I’m sure there were fish in here, but we couldn’t find them.
At the diner where we ate breakfast – best Star Wars poster EVER.
Still, we got to hang out together, and with no Dairy Queen in sight, Martini felt it was safe to eat. We spent the next day chasing the elusive surf smelt, a smaller beast that comes into the bays in droves in the spring, reacts well to sabikis, and is somehow the only fish in all of Washington State’s ridiculously Byzantine regulations that can be caught without a license. We got to a tiny pier in a scenic bay north of Seattle, and after a liberal application of Martini’s special chum that seemed to contain everything from cat food to Fruit Loops, our target fish began to show up.
The chum. It was nasty.
It was cold.
It’s certainly a beautiful area.
The locals gave us quite a schooling, catching at least five to my one, but we got our fish and the weekend was worth it, even if it was for a single species. And I found a Dairy Queen on the way to the airport!
Martini prepares to do battle with the new Dairy Queen “Double Colon Buster.”
I then take you to July 7. Martini and I had set up a “can’t miss” trip for some suckers and other species in Washington and Idaho. He had been to some of the spots a month or two before and they were crowded with our target species, and we had every reason to expect a great result. It looked liked we would have a hot, beautiful weekend in the scenic northwest, and I expected this to be a good story just as I (used to) expect every Christmas special to end happily. Our first night, Martini got me at the airport and we headed east, through the semi-trackless wastes of Southern Washington. I say semi-trackless because this area is positively exciting compared to some other places I have driven, like the Kalahari Desert.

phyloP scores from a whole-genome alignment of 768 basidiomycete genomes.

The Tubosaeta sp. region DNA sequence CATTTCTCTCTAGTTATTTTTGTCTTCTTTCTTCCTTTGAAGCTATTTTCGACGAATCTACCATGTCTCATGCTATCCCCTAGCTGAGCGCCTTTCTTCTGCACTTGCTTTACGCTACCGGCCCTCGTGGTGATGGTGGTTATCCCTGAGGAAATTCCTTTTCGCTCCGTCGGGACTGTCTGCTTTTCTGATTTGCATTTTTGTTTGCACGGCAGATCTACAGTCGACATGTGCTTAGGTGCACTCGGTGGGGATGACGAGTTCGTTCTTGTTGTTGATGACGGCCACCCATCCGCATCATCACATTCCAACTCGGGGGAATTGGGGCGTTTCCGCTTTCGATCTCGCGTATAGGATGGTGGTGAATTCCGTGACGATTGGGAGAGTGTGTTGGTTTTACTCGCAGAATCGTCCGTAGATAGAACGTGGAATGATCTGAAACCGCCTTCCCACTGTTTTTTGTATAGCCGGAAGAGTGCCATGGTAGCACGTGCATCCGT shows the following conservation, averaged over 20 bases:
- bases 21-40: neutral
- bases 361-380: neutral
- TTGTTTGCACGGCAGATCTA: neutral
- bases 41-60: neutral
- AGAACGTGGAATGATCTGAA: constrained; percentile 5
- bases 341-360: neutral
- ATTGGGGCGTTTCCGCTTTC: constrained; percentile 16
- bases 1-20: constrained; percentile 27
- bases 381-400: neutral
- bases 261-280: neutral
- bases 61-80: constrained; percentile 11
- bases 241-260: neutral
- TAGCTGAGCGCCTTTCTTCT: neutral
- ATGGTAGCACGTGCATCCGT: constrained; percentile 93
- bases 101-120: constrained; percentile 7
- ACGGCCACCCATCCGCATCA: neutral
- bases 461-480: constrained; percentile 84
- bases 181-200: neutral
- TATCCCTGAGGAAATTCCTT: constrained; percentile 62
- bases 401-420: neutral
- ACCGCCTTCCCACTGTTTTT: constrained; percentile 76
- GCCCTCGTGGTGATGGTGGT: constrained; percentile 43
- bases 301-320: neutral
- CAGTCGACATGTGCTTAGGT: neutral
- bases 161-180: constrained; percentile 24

The scenery of eastern Washington.
Well past dark, we got to a backwater that Martini had somehow discovered contained the tadpole madtom, a small catfish species that was bizarrely transplanted here some years ago. (His source was well-regarded species hunter Bryan Jones, who writes a nice fishing blog of his own.) Despite a swarm of insects, a few of which did not bite, we both got our fish and the trip was off to a roaring start.
This was the best picture of us with the fish.
But we did notice it had started raining. Once we were back in the car, we became aware that thousands of insects had flown in and refused to leave. We tried shooing them out, driving with the windows down, and finally brushing them off. I was apparently a bit too aggressive in this process, as I noticed the next morning that the ceiling upholstery on my side was covered in hundreds of tiny smudges. Martini shook his head sadly and said “Every time you leave my car, there are more stains it.” I’m afraid he’s correct, but who knew the whole top was going to fall off that drumstick? Who knew that Cheetos dust is permanent?
The next day, we awoke to unexpected, driving rain. This did little to dim our optimism, as we were off to a spot where Martini had personally seen both largescale and bridgelip suckers earlier in the year. There were also peamouth and possibly even chiselmouth in the area – does it get any better than that? We were both foaming at the mouth with excitement, and looking up sizes needed for potential world records. We got there, jumped out of the car … and had our Snowman moment. There was almost no water – flows had dropped to a trickle. The fish were not there. This set off a mad scramble – the fish had to have gone either up or down stream, so we started looking. First we went up, navigating some 20 miles of iffy road and some people I am certain I saw in an X Files episode. Nothing. So we drove back, waded out and fished the main river, which was unbelievably cold – and Martini did this barefoot. Nothing. As it got into the evening, we headed back into Lewiston, got dinner – yes, at Dairy Queen – and went to another spot in town to fish the night shift. We got masses of northern pikeminnows, but nothing else would bite.
This is the look Martini gives when he can’t believe he is about to eat at Dairy Queen AGAIN.